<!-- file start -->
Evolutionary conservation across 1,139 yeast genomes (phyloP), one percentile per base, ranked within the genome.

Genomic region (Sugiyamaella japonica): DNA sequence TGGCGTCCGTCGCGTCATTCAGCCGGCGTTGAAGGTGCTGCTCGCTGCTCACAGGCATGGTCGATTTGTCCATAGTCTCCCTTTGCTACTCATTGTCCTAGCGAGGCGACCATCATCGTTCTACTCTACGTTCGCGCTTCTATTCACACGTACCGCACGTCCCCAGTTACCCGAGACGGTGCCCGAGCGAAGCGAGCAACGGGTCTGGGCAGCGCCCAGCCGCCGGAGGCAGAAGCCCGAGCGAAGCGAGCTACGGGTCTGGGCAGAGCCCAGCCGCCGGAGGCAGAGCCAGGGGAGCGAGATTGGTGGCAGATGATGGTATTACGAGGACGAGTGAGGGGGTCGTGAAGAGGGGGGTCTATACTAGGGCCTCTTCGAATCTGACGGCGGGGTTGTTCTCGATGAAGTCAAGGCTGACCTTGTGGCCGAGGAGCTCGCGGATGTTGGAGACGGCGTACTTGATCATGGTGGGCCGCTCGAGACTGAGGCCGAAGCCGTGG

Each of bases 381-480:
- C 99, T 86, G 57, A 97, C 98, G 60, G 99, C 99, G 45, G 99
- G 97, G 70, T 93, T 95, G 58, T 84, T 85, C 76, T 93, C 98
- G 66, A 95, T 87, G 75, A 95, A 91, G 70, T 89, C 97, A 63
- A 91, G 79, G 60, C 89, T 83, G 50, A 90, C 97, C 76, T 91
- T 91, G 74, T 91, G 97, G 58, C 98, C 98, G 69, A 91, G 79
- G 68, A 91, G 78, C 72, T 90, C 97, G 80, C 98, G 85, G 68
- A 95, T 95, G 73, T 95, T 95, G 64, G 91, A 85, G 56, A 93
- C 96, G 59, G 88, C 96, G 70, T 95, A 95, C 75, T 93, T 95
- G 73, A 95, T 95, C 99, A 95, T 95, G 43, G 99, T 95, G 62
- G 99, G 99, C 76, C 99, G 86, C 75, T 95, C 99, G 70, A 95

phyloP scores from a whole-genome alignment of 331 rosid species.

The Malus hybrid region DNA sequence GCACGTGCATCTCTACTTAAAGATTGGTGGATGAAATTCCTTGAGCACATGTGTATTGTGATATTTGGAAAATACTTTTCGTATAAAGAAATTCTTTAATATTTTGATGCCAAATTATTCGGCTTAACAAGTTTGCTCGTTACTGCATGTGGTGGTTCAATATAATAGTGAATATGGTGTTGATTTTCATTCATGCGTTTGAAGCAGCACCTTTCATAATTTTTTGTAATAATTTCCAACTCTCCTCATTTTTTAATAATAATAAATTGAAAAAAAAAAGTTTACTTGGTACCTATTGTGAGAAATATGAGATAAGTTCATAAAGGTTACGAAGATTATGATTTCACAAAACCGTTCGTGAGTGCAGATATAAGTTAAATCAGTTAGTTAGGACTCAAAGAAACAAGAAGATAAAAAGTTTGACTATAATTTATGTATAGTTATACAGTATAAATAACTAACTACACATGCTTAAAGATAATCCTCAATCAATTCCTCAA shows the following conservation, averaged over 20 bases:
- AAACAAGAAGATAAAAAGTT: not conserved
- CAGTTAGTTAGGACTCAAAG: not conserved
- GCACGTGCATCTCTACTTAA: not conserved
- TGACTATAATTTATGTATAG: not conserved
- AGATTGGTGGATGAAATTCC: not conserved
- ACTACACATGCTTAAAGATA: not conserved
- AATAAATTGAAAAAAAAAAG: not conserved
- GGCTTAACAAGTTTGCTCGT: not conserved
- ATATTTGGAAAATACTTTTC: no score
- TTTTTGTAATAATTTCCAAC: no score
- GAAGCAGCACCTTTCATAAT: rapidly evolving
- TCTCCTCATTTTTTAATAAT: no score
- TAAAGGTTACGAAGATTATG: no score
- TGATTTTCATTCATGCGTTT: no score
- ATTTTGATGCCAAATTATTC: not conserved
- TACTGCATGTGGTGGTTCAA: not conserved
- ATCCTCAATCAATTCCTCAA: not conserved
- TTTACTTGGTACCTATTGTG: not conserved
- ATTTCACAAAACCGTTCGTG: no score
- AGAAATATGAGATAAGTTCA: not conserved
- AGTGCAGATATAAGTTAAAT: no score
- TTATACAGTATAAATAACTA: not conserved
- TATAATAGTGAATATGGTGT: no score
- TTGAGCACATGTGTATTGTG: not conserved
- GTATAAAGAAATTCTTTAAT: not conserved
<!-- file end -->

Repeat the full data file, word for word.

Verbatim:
Evolutionary conservation across 1,139 yeast genomes (phyloP), one percentile per base, ranked within the genome.

Genomic region (Sugiyamaella japonica): DNA sequence TGGCGTCCGTCGCGTCATTCAGCCGGCGTTGAAGGTGCTGCTCGCTGCTCACAGGCATGGTCGATTTGTCCATAGTCTCCCTTTGCTACTCATTGTCCTAGCGAGGCGACCATCATCGTTCTACTCTACGTTCGCGCTTCTATTCACACGTACCGCACGTCCCCAGTTACCCGAGACGGTGCCCGAGCGAAGCGAGCAACGGGTCTGGGCAGCGCCCAGCCGCCGGAGGCAGAAGCCCGAGCGAAGCGAGCTACGGGTCTGGGCAGAGCCCAGCCGCCGGAGGCAGAGCCAGGGGAGCGAGATTGGTGGCAGATGATGGTATTACGAGGACGAGTGAGGGGGTCGTGAAGAGGGGGGTCTATACTAGGGCCTCTTCGAATCTGACGGCGGGGTTGTTCTCGATGAAGTCAAGGCTGACCTTGTGGCCGAGGAGCTCGCGGATGTTGGAGACGGCGTACTTGATCATGGTGGGCCGCTCGAGACTGAGGCCGAAGCCGTGG

Each of bases 381-480:
- C 99, T 86, G 57, A 97, C 98, G 60, G 99, C 99, G 45, G 99
- G 97, G 70, T 93, T 95, G 58, T 84, T 85, C 76, T 93, C 98
- G 66, A 95, T 87, G 75, A 95, A 91, G 70, T 89, C 97, A 63
- A 91, G 79, G 60, C 89, T 83, G 50, A 90, C 97, C 76, T 91
- T 91, G 74, T 91, G 97, G 58, C 98, C 98, G 69, A 91, G 79
- G 68, A 91, G 78, C 72, T 90, C 97, G 80, C 98, G 85, G 68
- A 95, T 95, G 73, T 95, T 95, G 64, G 91, A 85, G 56, A 93
- C 96, G 59, G 88, C 96, G 70, T 95, A 95, C 75, T 93, T 95
- G 73, A 95, T 95, C 99, A 95, T 95, G 43, G 99, T 95, G 62
- G 99, G 99, C 76, C 99, G 86, C 75, T 95, C 99, G 70, A 95

phyloP scores from a whole-genome alignment of 331 rosid species.

The Malus hybrid region DNA sequence GCACGTGCATCTCTACTTAAAGATTGGTGGATGAAATTCCTTGAGCACATGTGTATTGTGATATTTGGAAAATACTTTTCGTATAAAGAAATTCTTTAATATTTTGATGCCAAATTATTCGGCTTAACAAGTTTGCTCGTTACTGCATGTGGTGGTTCAATATAATAGTGAATATGGTGTTGATTTTCATTCATGCGTTTGAAGCAGCACCTTTCATAATTTTTTGTAATAATTTCCAACTCTCCTCATTTTTTAATAATAATAAATTGAAAAAAAAAAGTTTACTTGGTACCTATTGTGAGAAATATGAGATAAGTTCATAAAGGTTACGAAGATTATGATTTCACAAAACCGTTCGTGAGTGCAGATATAAGTTAAATCAGTTAGTTAGGACTCAAAGAAACAAGAAGATAAAAAGTTTGACTATAATTTATGTATAGTTATACAGTATAAATAACTAACTACACATGCTTAAAGATAATCCTCAATCAATTCCTCAA shows the following conservation, averaged over 20 bases:
- AAACAAGAAGATAAAAAGTT: not conserved
- CAGTTAGTTAGGACTCAAAG: not conserved
- GCACGTGCATCTCTACTTAA: not conserved
- TGACTATAATTTATGTATAG: not conserved
- AGATTGGTGGATGAAATTCC: not conserved
- ACTACACATGCTTAAAGATA: not conserved
- AATAAATTGAAAAAAAAAAG: not conserved
- GGCTTAACAAGTTTGCTCGT: not conserved
- ATATTTGGAAAATACTTTTC: no score
- TTTTTGTAATAATTTCCAAC: no score
- GAAGCAGCACCTTTCATAAT: rapidly evolving
- TCTCCTCATTTTTTAATAAT: no score
- TAAAGGTTACGAAGATTATG: no score
- TGATTTTCATTCATGCGTTT: no score
- ATTTTGATGCCAAATTATTC: not conserved
- TACTGCATGTGGTGGTTCAA: not conserved
- ATCCTCAATCAATTCCTCAA: not conserved
- TTTACTTGGTACCTATTGTG: not conserved
- ATTTCACAAAACCGTTCGTG: no score
- AGAAATATGAGATAAGTTCA: not conserved
- AGTGCAGATATAAGTTAAAT: no score
- TTATACAGTATAAATAACTA: not conserved
- TATAATAGTGAATATGGTGT: no score
- TTGAGCACATGTGTATTGTG: not conserved
- GTATAAAGAAATTCTTTAAT: not conserved